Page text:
It’s interesting that Jesus chose three unique characters: the Samaritan, a priest, and a Levite. And the Samaritan was quite a controversial figure among an audience of Jews who hated Samaritans. At this point in history, Samaritans were considered by Jews to be low-caste because they didn’t obey Jewish laws and had intermarried with pagans. Even their land was considered unclean by the Jews, and they’d often take a longer route to avoid even entering Samaritan territory. And this hatred was mutual – the Samaritans hated the Jews, too, likely because of how they were treated. But Jesus pulls out these unlikely examples to deliver his message.
Who is our neighbor? By using the Samaritan as an example, Jesus shows that there are no conditions to who is our neighbor. Take a look at the roles of the three men who passed by the man left for dead along the road. First, the priest saw him, and he passed by on the other side of the road. He avoided even going close enough to get a good look. At that point in history, priests couldn’t touch anything unclean like a dead body or even blood. So, the priest stayed well away from this source of “uncleanliness.” Perhaps the Levite felt the same way because he too refused even to get close to this man. But among everyone else, Jesus chooses a Samaritan to be the compassionate, helpful man who comes by and helps the half-dead man, who very likely was a Jew.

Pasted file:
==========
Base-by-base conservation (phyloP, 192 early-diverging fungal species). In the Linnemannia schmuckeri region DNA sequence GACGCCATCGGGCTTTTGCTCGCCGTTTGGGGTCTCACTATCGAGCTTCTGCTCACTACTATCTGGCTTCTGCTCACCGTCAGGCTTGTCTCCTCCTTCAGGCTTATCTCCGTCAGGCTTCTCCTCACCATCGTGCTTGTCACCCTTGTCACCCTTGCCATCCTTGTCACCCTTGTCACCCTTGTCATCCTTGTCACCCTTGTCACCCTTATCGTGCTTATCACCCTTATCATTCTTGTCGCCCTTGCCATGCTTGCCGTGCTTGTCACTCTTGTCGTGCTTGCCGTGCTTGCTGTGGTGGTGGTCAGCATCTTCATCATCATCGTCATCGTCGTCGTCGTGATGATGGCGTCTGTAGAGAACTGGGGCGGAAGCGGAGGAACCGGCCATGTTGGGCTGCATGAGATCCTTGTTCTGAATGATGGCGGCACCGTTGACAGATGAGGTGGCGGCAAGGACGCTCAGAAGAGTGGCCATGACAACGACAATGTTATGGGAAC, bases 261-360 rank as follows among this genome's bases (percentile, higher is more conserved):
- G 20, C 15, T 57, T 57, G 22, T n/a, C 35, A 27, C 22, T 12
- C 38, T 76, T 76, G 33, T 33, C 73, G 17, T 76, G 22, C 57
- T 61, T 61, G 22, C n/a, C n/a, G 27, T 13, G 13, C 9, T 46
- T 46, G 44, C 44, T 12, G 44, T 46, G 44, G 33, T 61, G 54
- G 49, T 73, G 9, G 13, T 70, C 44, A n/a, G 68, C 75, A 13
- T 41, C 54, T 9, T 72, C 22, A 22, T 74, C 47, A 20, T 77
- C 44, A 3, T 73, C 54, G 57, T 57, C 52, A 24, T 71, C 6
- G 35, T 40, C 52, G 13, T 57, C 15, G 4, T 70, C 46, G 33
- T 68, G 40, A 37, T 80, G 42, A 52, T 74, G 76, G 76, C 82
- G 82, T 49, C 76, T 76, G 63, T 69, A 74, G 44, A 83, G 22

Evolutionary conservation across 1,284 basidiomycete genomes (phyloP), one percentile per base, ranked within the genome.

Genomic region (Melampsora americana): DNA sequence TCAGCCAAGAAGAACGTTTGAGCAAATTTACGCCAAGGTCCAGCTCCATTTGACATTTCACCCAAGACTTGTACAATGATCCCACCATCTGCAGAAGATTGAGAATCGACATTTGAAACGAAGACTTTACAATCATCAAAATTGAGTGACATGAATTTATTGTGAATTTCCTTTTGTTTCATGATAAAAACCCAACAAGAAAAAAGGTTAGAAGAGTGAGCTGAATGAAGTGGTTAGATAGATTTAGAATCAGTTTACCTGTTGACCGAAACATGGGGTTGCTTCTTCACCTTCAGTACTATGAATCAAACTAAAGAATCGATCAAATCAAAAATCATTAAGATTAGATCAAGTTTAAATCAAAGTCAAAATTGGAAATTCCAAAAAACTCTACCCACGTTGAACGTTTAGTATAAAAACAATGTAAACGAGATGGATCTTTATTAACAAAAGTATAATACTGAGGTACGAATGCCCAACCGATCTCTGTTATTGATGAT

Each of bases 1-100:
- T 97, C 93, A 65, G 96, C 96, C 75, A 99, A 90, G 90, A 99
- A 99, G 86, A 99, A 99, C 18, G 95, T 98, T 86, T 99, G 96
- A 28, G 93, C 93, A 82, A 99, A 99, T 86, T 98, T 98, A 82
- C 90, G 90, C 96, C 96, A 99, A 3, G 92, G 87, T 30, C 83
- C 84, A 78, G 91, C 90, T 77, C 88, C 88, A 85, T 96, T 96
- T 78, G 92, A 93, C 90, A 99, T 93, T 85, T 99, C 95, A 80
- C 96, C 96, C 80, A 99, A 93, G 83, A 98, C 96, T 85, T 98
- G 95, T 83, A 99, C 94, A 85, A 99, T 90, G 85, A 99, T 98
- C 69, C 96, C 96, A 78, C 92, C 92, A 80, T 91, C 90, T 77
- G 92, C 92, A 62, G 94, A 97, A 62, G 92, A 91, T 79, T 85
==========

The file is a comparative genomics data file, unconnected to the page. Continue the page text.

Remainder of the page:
Now remember, the Jews didn’t like the Samaritans, and the Samaritans felt the same way about the Jews, yet the good Samaritan not only stops, he cleans up the man, takes him to a nearby inn, continues to take care of them, and then arranges more care when he has to leave. He didn’t consider that the man was likely a Jew or even think of whether they were enemies or friends. He stopped, had compassion, and took care of this man who was in desperate need.
Applying the Good Samaritan Parable to Our Modern Lives: Important Lessons
So how do we take the parable of the Good Samaritan and apply it to our modern lives today? What can we continue learning from this story right now? Here are a few of the valuable lessons we should learn from the tale told by Jesus.